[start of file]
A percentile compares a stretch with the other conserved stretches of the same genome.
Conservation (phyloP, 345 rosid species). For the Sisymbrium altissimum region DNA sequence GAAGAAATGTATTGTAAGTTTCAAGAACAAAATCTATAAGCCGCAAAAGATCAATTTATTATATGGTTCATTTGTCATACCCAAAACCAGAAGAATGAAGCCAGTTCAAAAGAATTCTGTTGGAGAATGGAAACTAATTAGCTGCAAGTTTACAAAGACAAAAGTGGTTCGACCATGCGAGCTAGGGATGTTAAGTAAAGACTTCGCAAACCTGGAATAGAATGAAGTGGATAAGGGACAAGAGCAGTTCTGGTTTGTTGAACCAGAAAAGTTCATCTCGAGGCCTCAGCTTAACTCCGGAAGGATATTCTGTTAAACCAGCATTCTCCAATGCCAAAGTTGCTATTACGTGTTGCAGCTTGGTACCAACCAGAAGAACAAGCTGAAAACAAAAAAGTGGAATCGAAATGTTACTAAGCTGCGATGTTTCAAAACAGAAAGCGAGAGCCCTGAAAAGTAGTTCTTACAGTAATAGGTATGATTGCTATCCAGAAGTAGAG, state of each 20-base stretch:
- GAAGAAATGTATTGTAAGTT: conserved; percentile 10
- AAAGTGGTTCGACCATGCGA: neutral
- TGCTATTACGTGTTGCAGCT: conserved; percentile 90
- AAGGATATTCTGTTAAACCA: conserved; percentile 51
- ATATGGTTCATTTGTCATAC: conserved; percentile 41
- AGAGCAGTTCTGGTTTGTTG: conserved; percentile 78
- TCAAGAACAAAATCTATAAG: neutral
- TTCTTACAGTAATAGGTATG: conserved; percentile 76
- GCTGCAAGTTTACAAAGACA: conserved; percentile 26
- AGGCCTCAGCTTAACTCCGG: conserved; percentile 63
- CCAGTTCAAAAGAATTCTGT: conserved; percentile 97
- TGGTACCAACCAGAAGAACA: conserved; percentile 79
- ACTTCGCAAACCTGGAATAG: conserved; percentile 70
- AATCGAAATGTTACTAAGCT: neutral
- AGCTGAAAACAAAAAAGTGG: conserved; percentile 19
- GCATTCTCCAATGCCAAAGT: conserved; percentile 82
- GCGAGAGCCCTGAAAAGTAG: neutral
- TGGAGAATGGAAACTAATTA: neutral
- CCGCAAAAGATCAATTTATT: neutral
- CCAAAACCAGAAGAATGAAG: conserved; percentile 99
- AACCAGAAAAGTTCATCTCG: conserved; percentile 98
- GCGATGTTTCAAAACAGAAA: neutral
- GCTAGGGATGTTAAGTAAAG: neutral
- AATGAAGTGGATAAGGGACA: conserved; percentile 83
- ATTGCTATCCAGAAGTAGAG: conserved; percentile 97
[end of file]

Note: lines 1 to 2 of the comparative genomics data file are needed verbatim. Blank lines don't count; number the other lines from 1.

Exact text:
A percentile compares a stretch with the other conserved stretches of the same genome.
Conservation (phyloP, 345 rosid species). For the Sisymbrium altissimum region DNA sequence GAAGAAATGTATTGTAAGTTTCAAGAACAAAATCTATAAGCCGCAAAAGATCAATTTATTATATGGTTCATTTGTCATACCCAAAACCAGAAGAATGAAGCCAGTTCAAAAGAATTCTGTTGGAGAATGGAAACTAATTAGCTGCAAGTTTACAAAGACAAAAGTGGTTCGACCATGCGAGCTAGGGATGTTAAGTAAAGACTTCGCAAACCTGGAATAGAATGAAGTGGATAAGGGACAAGAGCAGTTCTGGTTTGTTGAACCAGAAAAGTTCATCTCGAGGCCTCAGCTTAACTCCGGAAGGATATTCTGTTAAACCAGCATTCTCCAATGCCAAAGTTGCTATTACGTGTTGCAGCTTGGTACCAACCAGAAGAACAAGCTGAAAACAAAAAAGTGGAATCGAAATGTTACTAAGCTGCGATGTTTCAAAACAGAAAGCGAGAGCCCTGAAAAGTAGTTCTTACAGTAATAGGTATGATTGCTATCCAGAAGTAGAG, state of each 20-base stretch: